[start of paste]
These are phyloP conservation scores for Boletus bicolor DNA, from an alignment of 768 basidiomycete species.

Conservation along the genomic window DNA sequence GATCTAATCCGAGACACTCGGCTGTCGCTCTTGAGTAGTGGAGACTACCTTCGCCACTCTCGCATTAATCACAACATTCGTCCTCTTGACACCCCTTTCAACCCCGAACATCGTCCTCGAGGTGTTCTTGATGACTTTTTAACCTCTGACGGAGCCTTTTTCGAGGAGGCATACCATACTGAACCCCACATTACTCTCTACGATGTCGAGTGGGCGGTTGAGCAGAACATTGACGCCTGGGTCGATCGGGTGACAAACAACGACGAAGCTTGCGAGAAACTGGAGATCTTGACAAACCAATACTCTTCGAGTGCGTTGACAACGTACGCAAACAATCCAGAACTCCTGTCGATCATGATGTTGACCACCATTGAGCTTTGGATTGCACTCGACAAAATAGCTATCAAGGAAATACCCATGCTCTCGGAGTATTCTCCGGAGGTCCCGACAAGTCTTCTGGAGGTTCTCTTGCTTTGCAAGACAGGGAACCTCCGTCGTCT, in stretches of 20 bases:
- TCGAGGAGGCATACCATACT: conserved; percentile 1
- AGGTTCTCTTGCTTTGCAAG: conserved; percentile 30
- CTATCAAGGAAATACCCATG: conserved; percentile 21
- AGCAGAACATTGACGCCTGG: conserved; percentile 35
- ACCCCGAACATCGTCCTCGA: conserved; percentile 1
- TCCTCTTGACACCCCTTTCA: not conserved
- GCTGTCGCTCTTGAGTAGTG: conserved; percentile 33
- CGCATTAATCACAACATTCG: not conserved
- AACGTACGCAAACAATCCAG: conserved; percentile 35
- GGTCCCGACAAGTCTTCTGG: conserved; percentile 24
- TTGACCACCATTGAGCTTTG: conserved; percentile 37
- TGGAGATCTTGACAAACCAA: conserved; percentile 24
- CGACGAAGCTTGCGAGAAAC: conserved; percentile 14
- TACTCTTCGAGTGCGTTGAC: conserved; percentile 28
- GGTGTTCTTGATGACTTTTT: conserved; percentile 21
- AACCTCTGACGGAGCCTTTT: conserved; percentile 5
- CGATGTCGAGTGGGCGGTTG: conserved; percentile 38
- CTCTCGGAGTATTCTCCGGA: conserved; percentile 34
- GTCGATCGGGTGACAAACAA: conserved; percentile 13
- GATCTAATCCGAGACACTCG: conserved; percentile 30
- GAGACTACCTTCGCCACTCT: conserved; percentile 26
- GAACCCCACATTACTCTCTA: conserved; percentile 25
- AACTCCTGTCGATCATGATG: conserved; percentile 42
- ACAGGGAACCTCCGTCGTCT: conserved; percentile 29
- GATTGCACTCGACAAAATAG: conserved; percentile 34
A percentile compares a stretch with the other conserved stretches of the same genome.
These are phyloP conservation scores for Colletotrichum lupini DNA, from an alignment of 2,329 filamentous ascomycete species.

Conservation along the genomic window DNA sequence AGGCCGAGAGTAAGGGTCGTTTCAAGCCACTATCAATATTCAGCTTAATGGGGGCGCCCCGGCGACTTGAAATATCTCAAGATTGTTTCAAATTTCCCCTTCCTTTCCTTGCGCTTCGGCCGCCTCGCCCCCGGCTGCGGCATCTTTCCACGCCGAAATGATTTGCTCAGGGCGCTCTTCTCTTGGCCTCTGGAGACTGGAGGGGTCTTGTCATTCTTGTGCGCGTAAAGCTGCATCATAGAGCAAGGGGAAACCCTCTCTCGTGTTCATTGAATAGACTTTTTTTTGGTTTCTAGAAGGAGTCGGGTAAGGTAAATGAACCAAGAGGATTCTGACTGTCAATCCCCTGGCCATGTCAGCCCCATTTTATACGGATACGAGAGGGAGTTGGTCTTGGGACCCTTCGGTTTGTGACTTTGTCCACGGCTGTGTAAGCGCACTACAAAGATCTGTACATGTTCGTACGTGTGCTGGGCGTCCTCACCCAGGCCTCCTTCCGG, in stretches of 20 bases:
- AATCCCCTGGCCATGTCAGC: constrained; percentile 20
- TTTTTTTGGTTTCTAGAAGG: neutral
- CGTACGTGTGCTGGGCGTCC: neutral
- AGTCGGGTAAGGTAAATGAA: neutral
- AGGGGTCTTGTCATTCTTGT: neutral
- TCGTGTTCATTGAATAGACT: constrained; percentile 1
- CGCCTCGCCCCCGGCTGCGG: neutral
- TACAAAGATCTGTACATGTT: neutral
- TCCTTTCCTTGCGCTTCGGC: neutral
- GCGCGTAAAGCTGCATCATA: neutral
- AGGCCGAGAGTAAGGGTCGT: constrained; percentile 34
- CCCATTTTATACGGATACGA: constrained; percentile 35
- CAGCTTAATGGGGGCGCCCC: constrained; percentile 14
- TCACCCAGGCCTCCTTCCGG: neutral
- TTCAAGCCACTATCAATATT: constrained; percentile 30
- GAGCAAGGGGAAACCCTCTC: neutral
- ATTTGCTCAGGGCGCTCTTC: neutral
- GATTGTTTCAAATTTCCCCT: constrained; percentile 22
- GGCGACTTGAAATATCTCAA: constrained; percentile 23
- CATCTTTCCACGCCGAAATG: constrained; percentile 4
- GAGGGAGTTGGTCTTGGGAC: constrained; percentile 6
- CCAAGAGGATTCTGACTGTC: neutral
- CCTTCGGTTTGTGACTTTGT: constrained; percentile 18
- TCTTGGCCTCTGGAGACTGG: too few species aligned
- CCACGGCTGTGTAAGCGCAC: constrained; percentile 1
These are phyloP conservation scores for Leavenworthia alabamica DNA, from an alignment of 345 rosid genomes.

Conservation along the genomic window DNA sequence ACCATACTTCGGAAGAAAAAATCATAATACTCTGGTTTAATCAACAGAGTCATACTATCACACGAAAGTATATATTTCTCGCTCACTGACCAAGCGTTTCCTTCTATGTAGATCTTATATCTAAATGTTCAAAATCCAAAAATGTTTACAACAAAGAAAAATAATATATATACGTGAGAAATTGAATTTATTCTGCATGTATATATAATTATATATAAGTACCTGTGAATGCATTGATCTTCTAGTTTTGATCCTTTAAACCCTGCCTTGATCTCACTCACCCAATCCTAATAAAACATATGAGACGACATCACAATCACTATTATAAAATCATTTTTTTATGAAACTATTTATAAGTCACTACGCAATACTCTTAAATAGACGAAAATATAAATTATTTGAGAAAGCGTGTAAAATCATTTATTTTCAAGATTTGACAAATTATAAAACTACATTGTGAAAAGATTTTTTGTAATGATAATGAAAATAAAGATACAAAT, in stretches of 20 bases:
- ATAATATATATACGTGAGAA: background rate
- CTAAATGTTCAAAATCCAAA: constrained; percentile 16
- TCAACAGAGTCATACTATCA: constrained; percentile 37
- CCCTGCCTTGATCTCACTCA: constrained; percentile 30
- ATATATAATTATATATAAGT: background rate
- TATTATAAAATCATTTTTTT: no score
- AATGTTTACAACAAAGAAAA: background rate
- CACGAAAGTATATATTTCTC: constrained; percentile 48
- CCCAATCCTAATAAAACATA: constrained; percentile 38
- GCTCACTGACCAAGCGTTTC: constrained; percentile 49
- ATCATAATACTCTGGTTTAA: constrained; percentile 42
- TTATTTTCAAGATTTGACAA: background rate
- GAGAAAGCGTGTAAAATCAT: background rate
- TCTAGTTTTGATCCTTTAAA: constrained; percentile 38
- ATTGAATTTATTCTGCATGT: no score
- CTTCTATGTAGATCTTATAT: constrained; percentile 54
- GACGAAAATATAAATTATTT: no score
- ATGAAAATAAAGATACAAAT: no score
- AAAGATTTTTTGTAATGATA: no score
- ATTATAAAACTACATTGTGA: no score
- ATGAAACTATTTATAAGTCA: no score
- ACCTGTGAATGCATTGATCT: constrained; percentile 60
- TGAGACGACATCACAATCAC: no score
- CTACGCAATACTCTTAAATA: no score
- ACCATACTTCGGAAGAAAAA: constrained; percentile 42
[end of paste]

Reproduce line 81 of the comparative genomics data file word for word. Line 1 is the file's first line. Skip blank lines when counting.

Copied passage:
- CTACGCAATACTCTTAAATA: no score